Tuesday, January 06, 2004

When Proverbs mean Proverbs...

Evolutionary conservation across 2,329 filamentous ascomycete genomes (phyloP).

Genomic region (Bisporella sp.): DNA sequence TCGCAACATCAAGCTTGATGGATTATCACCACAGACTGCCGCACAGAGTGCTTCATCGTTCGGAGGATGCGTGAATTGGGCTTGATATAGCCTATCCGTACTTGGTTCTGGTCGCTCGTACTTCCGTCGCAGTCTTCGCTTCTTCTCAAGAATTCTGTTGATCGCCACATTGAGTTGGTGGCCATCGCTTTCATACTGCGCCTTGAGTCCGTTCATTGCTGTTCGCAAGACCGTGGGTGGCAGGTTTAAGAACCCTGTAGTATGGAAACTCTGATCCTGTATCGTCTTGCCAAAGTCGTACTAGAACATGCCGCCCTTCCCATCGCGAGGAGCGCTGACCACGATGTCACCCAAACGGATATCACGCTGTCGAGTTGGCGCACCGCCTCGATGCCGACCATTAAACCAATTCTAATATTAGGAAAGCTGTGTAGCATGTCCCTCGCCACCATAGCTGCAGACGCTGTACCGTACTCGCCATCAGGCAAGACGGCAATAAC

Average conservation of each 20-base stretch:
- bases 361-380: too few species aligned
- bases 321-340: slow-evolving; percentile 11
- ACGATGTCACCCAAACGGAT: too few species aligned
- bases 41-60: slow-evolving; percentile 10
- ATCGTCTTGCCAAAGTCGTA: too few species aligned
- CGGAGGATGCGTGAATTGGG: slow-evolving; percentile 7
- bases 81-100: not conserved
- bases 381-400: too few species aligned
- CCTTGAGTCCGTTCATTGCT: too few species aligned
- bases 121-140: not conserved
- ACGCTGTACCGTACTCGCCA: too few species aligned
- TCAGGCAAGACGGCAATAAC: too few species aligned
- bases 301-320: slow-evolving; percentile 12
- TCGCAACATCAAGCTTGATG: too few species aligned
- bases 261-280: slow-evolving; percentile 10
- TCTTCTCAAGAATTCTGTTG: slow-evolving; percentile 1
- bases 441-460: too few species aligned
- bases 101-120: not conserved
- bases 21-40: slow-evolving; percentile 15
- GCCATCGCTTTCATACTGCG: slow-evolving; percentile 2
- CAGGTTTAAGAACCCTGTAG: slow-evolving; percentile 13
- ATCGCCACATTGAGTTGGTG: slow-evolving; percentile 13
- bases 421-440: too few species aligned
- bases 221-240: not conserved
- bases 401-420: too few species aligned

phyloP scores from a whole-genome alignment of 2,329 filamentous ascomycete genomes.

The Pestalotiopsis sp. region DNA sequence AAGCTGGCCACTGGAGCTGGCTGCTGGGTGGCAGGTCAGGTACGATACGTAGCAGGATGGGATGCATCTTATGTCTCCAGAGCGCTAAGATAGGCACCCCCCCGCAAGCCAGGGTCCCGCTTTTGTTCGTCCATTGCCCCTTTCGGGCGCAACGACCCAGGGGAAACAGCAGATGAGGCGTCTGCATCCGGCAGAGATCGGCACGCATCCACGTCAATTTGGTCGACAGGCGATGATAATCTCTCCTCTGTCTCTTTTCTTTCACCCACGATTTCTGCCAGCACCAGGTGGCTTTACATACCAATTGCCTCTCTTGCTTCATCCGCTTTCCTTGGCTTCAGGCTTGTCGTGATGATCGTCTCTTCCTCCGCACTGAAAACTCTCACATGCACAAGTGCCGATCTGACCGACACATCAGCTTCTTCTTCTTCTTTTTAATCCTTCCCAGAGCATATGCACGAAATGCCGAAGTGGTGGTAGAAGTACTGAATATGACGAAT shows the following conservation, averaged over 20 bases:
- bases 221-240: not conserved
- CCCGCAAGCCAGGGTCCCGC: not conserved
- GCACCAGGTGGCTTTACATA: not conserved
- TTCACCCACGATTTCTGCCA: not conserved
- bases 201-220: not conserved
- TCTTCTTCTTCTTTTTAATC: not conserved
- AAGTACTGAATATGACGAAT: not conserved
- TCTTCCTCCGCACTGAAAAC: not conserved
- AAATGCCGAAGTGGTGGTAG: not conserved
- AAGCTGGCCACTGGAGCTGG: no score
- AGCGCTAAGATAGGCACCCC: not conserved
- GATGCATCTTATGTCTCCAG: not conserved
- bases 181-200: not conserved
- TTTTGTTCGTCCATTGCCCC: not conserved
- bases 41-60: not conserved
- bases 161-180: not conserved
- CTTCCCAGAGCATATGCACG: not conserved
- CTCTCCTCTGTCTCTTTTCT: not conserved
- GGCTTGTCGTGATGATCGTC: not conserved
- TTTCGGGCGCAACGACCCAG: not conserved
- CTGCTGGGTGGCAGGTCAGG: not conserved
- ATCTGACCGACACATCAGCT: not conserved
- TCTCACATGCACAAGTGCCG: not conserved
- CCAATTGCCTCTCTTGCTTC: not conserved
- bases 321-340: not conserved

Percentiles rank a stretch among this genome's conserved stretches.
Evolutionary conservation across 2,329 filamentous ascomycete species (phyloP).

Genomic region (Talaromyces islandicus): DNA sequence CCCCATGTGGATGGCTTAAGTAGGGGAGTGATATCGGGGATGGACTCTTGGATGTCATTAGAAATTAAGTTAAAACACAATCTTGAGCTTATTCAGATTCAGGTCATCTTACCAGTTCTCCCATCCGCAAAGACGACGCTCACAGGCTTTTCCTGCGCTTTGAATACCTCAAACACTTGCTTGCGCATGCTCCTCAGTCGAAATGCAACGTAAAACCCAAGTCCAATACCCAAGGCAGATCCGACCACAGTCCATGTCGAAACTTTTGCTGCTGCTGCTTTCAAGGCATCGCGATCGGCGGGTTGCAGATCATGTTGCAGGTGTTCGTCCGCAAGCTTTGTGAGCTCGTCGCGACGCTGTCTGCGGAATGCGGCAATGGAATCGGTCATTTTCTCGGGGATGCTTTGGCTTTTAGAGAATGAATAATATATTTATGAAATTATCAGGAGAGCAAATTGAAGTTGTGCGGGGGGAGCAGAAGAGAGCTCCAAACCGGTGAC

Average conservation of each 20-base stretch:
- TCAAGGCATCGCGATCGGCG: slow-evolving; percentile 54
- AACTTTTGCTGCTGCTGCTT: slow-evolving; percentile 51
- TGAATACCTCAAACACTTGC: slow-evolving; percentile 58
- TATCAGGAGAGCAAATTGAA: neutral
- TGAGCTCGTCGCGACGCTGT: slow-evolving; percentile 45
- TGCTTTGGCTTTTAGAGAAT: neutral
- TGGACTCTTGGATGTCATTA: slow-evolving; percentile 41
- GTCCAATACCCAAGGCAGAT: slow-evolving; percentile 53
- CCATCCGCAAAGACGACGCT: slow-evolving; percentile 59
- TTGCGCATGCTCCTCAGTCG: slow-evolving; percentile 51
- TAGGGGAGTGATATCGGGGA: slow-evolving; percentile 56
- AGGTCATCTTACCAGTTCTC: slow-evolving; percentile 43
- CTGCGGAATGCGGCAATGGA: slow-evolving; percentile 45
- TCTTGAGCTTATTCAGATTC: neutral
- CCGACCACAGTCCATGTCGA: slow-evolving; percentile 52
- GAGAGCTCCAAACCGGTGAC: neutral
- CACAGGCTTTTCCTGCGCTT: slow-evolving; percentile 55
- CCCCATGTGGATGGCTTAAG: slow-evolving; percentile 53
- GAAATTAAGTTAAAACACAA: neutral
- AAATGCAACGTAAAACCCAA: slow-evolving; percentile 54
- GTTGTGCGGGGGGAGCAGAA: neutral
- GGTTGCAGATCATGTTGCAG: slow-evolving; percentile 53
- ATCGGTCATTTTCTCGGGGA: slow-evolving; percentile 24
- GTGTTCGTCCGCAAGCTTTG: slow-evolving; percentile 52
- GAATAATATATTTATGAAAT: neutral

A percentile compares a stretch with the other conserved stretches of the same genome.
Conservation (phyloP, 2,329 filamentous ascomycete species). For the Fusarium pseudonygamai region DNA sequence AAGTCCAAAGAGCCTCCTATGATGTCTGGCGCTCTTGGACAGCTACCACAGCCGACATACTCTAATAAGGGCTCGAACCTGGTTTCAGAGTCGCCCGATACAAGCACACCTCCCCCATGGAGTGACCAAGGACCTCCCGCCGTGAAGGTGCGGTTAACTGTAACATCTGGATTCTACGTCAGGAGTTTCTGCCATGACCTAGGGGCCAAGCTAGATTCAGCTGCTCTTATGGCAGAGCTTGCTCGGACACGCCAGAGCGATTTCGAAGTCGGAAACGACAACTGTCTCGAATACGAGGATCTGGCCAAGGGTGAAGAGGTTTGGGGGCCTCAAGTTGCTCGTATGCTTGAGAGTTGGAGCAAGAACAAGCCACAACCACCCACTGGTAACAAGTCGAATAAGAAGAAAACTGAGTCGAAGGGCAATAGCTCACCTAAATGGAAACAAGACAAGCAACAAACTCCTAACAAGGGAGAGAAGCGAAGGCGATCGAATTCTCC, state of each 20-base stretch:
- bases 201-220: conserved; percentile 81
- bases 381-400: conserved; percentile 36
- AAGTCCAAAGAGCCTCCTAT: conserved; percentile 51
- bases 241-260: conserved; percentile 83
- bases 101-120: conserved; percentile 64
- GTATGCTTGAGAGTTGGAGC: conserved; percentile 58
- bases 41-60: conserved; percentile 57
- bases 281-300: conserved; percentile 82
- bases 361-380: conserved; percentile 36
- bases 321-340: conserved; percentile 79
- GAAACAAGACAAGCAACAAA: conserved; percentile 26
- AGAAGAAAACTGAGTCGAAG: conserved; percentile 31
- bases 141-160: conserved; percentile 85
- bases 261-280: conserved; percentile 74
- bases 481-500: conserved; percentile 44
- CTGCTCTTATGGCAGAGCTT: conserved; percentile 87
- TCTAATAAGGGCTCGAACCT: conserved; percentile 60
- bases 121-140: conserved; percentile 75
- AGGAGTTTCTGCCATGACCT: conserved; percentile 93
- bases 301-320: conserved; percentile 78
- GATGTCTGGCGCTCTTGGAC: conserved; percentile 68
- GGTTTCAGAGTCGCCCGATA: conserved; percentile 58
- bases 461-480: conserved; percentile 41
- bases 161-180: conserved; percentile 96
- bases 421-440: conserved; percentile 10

I taught a class last year on interpreting the Bible. We reviewed Playing With Fire, by Walt Russell, a professor from Biola University. Essentially, Russell posits that in interpreting the Bible we need to be cognizant of the literary genres involved. This makes sense, since the information in the Bible is conveyed to us, by God, in written form. Written forms vary and that variance will influence how we interpret the intended meaning. So far so good. But I ran into a few difficulties when reviewing the genre of Wisdom Literature, in particular, the book of Proverbs. There are some Christians who believe that the Proverbs are, because they are part of the Bible, actually promises by God. I find this confusing if not for the simple fact that the the title of the book is, again, Proverbs. This brings us to the Focus on the Family website which has a question posted that asks, "You have said that the children of godly parents sometimes go into severe rebellion and never return to the faith they were taught. I have seen that happen to some wonderful families that loved the Lord and were committed to the church. Still, it appears contradictory to Scripture. How do you interpret Proverbs 22:6 (KJV), which says, "Train up a child in the way he should go: and when he is old, he will not depart from it"? Doesn't that verse mean, as it implies, that the children of wise and dedicated Christian parents will never be lost? Doesn't it promise that all wayward offspring will return, sooner or later, to the fold?" The answer is interesting. I won't list the entire answer, but here is an excerpt, "I wish Solomon's message to us could be interpreted that definitively. I know that the common understanding of the passage is to accept it as a divine guarantee, but it was not expressed in that context... the proverbs appear to represent likelihoods rather than absolutes with God's personal guarantee attached. This interpretation of the Scripture is somewhat controversial among laymen, but less so among biblical scholars... " I believe that here we have another example of the need for us, as Christians, to be careful not to come to the Bible with pre-conceived notions in mind. It is difficult, if not impossible, to be sure; but the results are a better understanding of what God intends to tell us in the scriptures, rather than what we may hope to find.

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